salt affected soils will be required to face new challenges and circumstances,
such as remediation of non-calcareous soils and under non-leaching conditions.
162 Soil Remediation: Applications and New Technologies

For that purpose, an accurate and representative performance analysis,

as well as the knowledge of the limitations of the technique, is of extreme
Therefore, this chapter delivered information, as detailed as possible, on
the performance of field tests of phytoremediation with recommendations for
case specific decision making tools and practical examples.

The authors would like to acknowledge the Portuguese Science and Technology
Foundation (FCT) for the PhD grant (FCT—DFRH—SFRH/BD/84750/2012)
and the Ciência 2008 program.

Abrol, I.P., J.S.P. Yadav and F.I. Massoud. 1988. Salt affected soils and their management. FAO
Soils Bull. 39, FAO, Rome, 131.
Akhter, J., R. Murray, K. Mahmood, K.A. Malik and S. Ahmed. 2004. Improvement of degraded
physical properties of a saline-sodic soil by reclamation with kallar grass (Leptochloa fusca).
Plant Soil 258: 207–216.
[AENV] Alberta Environment 2001. Salt contamination assessment and remediation guidelines.
Environmental Sciences Division.
Buhmann, A. and J. Papenbrock. 2012. Biofiltering of aquaculture effluents by halophytic plants:
Basic principles, current uses and future perspectives. Environ. Exp. Bot. 92: 122–133.
Cao, J., X. Li, X. Kong, R. Zed and L. Dong. 2012. Using alfalfa (Medicago sativa) to ameliorate
salt-affected soils in Yingda irrigation district in Northwest China. Acta Ecol. Sin. 32: 68–73.
Carrow, R.N. and R.R. Duncan. 2011. Best Management Practices for Saline and Sodic Turfgrass
Soils: Assessment and Reclamation. Taylor & Francis, London, UK.
Cassaniti, C., D. Romano, M.E.C.M. Hop and T.J. Flowers. 2012. Growing floricultural crops with
brackish water. Environ. Exp. Bot. 92: 165–175.
Gawel, L.J. 2006. A Guide for Remediation of Salt/Hydrocarbon Impacted Soil. North Dakota
Industrial Commission, Department of Mineral Resources, Bismarck, ND.
Ghaly, F.M. 2002. Role of natural vegetation in improving salt affected soil in northern Egypt.
Soil Tillage Res. 64: 173–178.
Goulet, R.R., J.D. Lalonde, C. Munger, S. Dupuis, G. Dumont-Frenette, S. Prémont and
P.G.C. Campbell. 2005. Phytoremediation of effluents from aluminum smelters: A study of
Al retention in mesocosms containing aquatic plants. Water Res. 39: 2291–2300.
Guittonny-Philippe, A., V. Masotti, P. Höhener, J.-L. Boudenne, J. Viglione and I. Laffont-Schwob.
2014. Constructed wetlands to reduce metal pollution from industrial catchments in aquatic
Mediterranean ecosystems: A review to overcome obstacles and suggest potential solutions.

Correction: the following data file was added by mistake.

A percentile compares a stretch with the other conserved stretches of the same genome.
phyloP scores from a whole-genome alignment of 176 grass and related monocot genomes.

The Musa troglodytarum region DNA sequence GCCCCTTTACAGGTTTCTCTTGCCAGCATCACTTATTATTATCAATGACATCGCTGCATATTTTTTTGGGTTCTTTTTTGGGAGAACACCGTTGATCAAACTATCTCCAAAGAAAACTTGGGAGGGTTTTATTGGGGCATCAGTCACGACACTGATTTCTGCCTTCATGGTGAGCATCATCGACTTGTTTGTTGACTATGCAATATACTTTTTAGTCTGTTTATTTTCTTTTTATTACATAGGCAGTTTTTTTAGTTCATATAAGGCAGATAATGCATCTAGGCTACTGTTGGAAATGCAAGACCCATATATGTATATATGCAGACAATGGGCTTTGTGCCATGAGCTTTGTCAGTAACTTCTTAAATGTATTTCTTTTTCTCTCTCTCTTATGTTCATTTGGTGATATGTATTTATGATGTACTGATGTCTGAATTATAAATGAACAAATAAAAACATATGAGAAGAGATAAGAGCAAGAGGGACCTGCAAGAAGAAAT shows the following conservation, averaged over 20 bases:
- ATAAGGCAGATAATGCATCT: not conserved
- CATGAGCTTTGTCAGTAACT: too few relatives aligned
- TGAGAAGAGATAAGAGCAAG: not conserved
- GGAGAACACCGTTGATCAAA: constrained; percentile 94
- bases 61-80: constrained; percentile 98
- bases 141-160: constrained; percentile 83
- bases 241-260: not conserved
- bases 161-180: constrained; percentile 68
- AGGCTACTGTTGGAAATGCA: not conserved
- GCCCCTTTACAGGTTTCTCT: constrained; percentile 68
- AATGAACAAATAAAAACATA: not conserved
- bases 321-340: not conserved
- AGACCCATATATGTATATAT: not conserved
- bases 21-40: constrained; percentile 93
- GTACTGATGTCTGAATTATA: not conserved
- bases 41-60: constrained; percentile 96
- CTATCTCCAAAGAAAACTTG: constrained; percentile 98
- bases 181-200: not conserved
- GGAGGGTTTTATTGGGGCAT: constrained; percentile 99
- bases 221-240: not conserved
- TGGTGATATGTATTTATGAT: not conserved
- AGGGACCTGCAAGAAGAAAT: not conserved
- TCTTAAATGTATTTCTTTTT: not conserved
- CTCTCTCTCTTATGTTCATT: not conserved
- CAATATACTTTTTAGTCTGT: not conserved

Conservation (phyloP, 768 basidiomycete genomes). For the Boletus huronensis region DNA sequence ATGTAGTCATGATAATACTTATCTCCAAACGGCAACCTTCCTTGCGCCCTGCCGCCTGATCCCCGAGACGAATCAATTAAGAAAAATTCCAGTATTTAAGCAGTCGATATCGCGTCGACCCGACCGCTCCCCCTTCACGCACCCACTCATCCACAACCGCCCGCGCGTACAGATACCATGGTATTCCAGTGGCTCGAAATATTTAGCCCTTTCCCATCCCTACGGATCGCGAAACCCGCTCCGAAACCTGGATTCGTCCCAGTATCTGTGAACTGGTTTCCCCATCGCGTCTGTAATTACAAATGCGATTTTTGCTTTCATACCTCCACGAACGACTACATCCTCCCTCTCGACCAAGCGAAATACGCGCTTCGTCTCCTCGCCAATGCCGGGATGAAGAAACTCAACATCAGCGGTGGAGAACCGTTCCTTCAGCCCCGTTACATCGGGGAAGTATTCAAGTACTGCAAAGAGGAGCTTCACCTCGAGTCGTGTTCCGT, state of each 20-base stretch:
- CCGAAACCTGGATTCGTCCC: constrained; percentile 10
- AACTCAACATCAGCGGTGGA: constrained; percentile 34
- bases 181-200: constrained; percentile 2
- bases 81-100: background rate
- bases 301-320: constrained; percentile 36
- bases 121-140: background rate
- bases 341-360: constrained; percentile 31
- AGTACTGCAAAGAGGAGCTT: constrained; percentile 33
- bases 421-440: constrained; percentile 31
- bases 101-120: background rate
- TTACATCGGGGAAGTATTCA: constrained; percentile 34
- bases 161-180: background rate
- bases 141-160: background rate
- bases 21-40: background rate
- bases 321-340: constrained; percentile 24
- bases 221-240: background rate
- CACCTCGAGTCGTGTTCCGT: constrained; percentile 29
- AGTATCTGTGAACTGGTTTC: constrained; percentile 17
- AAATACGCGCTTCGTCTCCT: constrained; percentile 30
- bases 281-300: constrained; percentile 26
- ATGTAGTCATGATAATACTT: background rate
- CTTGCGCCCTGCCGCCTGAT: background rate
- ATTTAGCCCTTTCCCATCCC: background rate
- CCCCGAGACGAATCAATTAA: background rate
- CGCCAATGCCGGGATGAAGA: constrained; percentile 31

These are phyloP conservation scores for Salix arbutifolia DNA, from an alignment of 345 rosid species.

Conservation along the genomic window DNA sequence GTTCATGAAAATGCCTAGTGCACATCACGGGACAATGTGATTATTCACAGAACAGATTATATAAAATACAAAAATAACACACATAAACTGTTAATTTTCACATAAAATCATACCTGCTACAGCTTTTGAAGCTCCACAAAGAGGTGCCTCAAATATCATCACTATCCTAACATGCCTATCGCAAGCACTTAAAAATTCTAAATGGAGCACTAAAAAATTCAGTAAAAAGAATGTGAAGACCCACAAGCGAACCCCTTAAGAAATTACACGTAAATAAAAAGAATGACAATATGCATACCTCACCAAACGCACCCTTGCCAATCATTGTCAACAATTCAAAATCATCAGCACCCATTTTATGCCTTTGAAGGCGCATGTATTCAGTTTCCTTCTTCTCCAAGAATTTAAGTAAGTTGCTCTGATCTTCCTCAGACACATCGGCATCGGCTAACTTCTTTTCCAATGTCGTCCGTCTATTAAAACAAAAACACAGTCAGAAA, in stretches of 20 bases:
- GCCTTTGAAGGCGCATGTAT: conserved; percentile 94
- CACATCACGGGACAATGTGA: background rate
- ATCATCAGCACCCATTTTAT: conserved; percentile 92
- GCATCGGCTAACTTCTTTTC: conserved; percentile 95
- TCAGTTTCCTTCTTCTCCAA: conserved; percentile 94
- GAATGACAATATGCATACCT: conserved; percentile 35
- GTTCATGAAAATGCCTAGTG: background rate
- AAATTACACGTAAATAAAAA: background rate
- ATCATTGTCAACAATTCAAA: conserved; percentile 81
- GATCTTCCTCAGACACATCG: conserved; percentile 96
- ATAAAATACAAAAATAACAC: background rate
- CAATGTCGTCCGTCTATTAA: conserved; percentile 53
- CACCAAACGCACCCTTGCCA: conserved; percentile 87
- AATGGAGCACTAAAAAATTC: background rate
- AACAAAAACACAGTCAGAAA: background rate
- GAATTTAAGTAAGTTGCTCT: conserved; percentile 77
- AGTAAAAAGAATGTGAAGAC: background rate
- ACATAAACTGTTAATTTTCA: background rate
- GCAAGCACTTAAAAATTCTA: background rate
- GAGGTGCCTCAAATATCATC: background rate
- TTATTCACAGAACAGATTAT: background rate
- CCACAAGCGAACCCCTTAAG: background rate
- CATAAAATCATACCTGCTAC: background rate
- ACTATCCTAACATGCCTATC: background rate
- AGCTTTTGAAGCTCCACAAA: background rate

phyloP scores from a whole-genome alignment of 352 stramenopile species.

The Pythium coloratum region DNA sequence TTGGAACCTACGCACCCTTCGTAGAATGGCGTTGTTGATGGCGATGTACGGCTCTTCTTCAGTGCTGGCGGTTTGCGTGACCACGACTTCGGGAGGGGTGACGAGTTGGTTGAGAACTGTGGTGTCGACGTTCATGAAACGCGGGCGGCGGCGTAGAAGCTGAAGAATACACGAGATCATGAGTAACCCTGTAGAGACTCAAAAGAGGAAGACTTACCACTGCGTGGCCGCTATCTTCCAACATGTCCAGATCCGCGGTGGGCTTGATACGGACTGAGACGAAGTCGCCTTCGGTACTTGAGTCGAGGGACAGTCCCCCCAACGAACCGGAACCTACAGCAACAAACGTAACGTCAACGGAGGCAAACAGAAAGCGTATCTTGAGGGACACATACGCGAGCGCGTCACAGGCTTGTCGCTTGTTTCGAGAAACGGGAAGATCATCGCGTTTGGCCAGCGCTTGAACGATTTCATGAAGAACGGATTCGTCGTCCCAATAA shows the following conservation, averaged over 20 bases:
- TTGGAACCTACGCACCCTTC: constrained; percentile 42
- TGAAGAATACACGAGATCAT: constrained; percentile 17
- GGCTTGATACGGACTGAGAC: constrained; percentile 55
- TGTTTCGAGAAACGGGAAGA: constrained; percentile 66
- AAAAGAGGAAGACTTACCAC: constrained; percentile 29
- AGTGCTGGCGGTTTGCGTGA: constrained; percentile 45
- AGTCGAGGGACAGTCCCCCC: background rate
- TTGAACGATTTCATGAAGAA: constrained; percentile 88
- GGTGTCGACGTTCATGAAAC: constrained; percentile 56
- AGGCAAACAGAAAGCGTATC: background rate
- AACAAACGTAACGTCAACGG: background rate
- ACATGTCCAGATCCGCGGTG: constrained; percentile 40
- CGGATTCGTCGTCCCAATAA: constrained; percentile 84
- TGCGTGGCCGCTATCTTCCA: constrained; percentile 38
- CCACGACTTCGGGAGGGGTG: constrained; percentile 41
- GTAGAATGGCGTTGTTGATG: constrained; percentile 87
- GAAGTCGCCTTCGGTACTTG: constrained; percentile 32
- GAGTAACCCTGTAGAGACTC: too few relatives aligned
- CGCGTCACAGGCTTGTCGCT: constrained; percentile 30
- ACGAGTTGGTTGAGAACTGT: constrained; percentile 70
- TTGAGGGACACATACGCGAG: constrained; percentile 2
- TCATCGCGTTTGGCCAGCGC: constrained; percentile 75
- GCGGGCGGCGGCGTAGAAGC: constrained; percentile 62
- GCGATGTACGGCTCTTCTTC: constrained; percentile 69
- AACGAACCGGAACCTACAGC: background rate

Environ. Int. 64: 1–16.
Huchzermeyer, B. and T. Flowers. 2013. Putting halophytes to work—genetics, biochemistry and
physiology. Funct. Plant Biol. 40: v–viii.
Jesus, J.M., C.S.C. Calheiros, P.M.L. Castro and M.T. Borges. 2013. Feasibility of Typha Latifolia
for high salinity effluent treatment in constructed wetlands for integration in resource
management systems. Int. J. Phytorem. 16: 334–346.
Kaparaju, P., M. Serrano, A.B. Thomsen, P. Kongjan and I. Angelidaki. 2009. Bioethanol,
biohydrogen and biogas production from wheat straw in a biorefinery concept. Bioresour.
Technol. 100: 2562–2568.
Keiffer, C.H. and I.A. Ungar. 2002. Germination and establishment of halophytes on brine-affected
soils. J. Appl. Ecol. 39: 402–415.
Phytoremediation of Salt Affected Soils 163

Lymbery, A.J., R.G. Doupé, T. Bennett and M.R. Starcevich. 2006. Efficacy of a subsurface-flow
wetland using the estuarine sedge Juncus kraussii to treat effluent from inland saline
aquaculture. Aquacult. Eng. 34: 1–7.
Mateo-Sagasta, J. and J. Burke. 2012. Agriculture and water quality interactions: A global overview.
SOLAW Background Thematic Report—TR08.
Metternicht, G. and A. Zinck. 2008. Remote Sensing of Soil Salinization: Impact on Land
Management. Taylor & Francis, London, UK.
Murtaza, G., A. Ghafoor and M. Qadir. 2006. Irrigation and soil management strategies for using
saline-sodic water in a cotton–wheat rotation. Agric. Water Manage. 81: 98–114.
Oster, J.D. and F.W. Schroer. 1979. Infiltration as influenced by irrigation water quality. Soil Sci.
Soc. Am. J. 43: 444–447.
Pitman, M. and A. Läuchli. 2004. Global impact of salinity and agricultural ecosystems. pp. 3–20.
In: A. Läuchli and U. Lüttge (eds.). Salinity: Environment—Plants—Molecules. Springer,
The Netherlands.
Qadir, M. and J. Oster. 2002. Vegetative bioremediation of calcareous sodic soils: History,
mechanisms, and evaluation. Irrigation Sci. 21: 91–101.
Qadir, M. and S. Schubert. 2002. Degradation processes and nutrient constraints in sodic soils.
Land Degrad. Dev. 13: 275–294.
Qadir, M., A. Ghafoor and G. Murtaza. 2000. Amelioration strategies for saline soils: A review.